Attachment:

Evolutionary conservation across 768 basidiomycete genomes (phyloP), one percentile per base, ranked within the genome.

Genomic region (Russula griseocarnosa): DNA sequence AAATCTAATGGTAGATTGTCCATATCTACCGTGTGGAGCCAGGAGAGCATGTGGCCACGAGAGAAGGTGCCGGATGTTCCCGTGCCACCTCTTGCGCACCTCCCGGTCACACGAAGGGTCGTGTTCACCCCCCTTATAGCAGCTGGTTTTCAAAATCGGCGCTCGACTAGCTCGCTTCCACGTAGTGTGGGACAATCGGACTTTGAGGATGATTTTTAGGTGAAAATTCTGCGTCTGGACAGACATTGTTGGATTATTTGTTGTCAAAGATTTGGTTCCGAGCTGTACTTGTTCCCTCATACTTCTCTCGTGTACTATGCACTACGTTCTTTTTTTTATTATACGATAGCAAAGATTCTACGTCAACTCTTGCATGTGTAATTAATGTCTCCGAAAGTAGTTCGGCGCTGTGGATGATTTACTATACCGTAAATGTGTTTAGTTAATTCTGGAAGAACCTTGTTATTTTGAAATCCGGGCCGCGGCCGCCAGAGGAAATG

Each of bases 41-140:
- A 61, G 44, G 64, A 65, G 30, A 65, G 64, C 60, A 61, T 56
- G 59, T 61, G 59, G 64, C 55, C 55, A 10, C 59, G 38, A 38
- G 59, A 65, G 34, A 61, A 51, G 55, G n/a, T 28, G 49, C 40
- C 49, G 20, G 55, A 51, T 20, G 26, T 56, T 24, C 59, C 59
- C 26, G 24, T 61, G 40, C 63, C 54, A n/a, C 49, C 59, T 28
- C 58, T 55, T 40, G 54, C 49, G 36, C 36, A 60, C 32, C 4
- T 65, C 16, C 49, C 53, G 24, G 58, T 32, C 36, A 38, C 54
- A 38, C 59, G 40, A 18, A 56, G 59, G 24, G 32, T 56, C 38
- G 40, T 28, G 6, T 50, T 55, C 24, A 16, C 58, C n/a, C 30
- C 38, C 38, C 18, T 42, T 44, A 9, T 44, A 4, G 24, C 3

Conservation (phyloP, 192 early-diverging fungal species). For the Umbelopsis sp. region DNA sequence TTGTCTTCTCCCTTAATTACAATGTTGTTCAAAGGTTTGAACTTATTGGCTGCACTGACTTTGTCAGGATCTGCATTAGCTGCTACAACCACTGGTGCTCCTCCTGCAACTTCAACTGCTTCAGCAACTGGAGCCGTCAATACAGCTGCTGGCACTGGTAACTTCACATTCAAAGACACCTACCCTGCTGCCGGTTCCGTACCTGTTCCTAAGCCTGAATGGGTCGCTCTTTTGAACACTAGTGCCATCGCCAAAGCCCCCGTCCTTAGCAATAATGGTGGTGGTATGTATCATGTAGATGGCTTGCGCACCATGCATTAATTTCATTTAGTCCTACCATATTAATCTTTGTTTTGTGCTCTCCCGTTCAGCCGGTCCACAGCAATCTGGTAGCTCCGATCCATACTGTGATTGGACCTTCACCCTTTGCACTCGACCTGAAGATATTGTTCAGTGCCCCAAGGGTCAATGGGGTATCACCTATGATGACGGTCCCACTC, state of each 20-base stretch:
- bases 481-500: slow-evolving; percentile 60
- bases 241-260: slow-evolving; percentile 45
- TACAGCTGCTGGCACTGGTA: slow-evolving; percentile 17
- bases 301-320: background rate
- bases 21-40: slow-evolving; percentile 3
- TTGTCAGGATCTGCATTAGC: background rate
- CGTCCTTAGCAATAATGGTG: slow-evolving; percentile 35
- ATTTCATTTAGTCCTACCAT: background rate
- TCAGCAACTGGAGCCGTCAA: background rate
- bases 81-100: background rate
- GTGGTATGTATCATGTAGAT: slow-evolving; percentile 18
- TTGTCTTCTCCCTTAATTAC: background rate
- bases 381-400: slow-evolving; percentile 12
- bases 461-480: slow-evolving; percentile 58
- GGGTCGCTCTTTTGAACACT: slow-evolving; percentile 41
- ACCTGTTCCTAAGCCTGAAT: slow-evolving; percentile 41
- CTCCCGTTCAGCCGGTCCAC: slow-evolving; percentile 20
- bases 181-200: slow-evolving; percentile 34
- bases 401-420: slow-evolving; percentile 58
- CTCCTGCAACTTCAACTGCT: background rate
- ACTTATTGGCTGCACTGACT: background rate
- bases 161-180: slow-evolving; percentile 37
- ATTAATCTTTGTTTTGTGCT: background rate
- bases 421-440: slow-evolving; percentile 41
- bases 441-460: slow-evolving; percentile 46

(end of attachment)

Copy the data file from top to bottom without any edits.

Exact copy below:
Evolutionary conservation across 768 basidiomycete genomes (phyloP), one percentile per base, ranked within the genome.

Genomic region (Russula griseocarnosa): DNA sequence AAATCTAATGGTAGATTGTCCATATCTACCGTGTGGAGCCAGGAGAGCATGTGGCCACGAGAGAAGGTGCCGGATGTTCCCGTGCCACCTCTTGCGCACCTCCCGGTCACACGAAGGGTCGTGTTCACCCCCCTTATAGCAGCTGGTTTTCAAAATCGGCGCTCGACTAGCTCGCTTCCACGTAGTGTGGGACAATCGGACTTTGAGGATGATTTTTAGGTGAAAATTCTGCGTCTGGACAGACATTGTTGGATTATTTGTTGTCAAAGATTTGGTTCCGAGCTGTACTTGTTCCCTCATACTTCTCTCGTGTACTATGCACTACGTTCTTTTTTTTATTATACGATAGCAAAGATTCTACGTCAACTCTTGCATGTGTAATTAATGTCTCCGAAAGTAGTTCGGCGCTGTGGATGATTTACTATACCGTAAATGTGTTTAGTTAATTCTGGAAGAACCTTGTTATTTTGAAATCCGGGCCGCGGCCGCCAGAGGAAATG

Each of bases 41-140:
- A 61, G 44, G 64, A 65, G 30, A 65, G 64, C 60, A 61, T 56
- G 59, T 61, G 59, G 64, C 55, C 55, A 10, C 59, G 38, A 38
- G 59, A 65, G 34, A 61, A 51, G 55, G n/a, T 28, G 49, C 40
- C 49, G 20, G 55, A 51, T 20, G 26, T 56, T 24, C 59, C 59
- C 26, G 24, T 61, G 40, C 63, C 54, A n/a, C 49, C 59, T 28
- C 58, T 55, T 40, G 54, C 49, G 36, C 36, A 60, C 32, C 4
- T 65, C 16, C 49, C 53, G 24, G 58, T 32, C 36, A 38, C 54
- A 38, C 59, G 40, A 18, A 56, G 59, G 24, G 32, T 56, C 38
- G 40, T 28, G 6, T 50, T 55, C 24, A 16, C 58, C n/a, C 30
- C 38, C 38, C 18, T 42, T 44, A 9, T 44, A 4, G 24, C 3

Conservation (phyloP, 192 early-diverging fungal species). For the Umbelopsis sp. region DNA sequence TTGTCTTCTCCCTTAATTACAATGTTGTTCAAAGGTTTGAACTTATTGGCTGCACTGACTTTGTCAGGATCTGCATTAGCTGCTACAACCACTGGTGCTCCTCCTGCAACTTCAACTGCTTCAGCAACTGGAGCCGTCAATACAGCTGCTGGCACTGGTAACTTCACATTCAAAGACACCTACCCTGCTGCCGGTTCCGTACCTGTTCCTAAGCCTGAATGGGTCGCTCTTTTGAACACTAGTGCCATCGCCAAAGCCCCCGTCCTTAGCAATAATGGTGGTGGTATGTATCATGTAGATGGCTTGCGCACCATGCATTAATTTCATTTAGTCCTACCATATTAATCTTTGTTTTGTGCTCTCCCGTTCAGCCGGTCCACAGCAATCTGGTAGCTCCGATCCATACTGTGATTGGACCTTCACCCTTTGCACTCGACCTGAAGATATTGTTCAGTGCCCCAAGGGTCAATGGGGTATCACCTATGATGACGGTCCCACTC, state of each 20-base stretch:
- bases 481-500: slow-evolving; percentile 60
- bases 241-260: slow-evolving; percentile 45
- TACAGCTGCTGGCACTGGTA: slow-evolving; percentile 17
- bases 301-320: background rate
- bases 21-40: slow-evolving; percentile 3
- TTGTCAGGATCTGCATTAGC: background rate
- CGTCCTTAGCAATAATGGTG: slow-evolving; percentile 35
- ATTTCATTTAGTCCTACCAT: background rate
- TCAGCAACTGGAGCCGTCAA: background rate
- bases 81-100: background rate
- GTGGTATGTATCATGTAGAT: slow-evolving; percentile 18
- TTGTCTTCTCCCTTAATTAC: background rate
- bases 381-400: slow-evolving; percentile 12
- bases 461-480: slow-evolving; percentile 58
- GGGTCGCTCTTTTGAACACT: slow-evolving; percentile 41
- ACCTGTTCCTAAGCCTGAAT: slow-evolving; percentile 41
- CTCCCGTTCAGCCGGTCCAC: slow-evolving; percentile 20
- bases 181-200: slow-evolving; percentile 34
- bases 401-420: slow-evolving; percentile 58
- CTCCTGCAACTTCAACTGCT: background rate
- ACTTATTGGCTGCACTGACT: background rate
- bases 161-180: slow-evolving; percentile 37
- ATTAATCTTTGTTTTGTGCT: background rate
- bases 421-440: slow-evolving; percentile 41
- bases 441-460: slow-evolving; percentile 46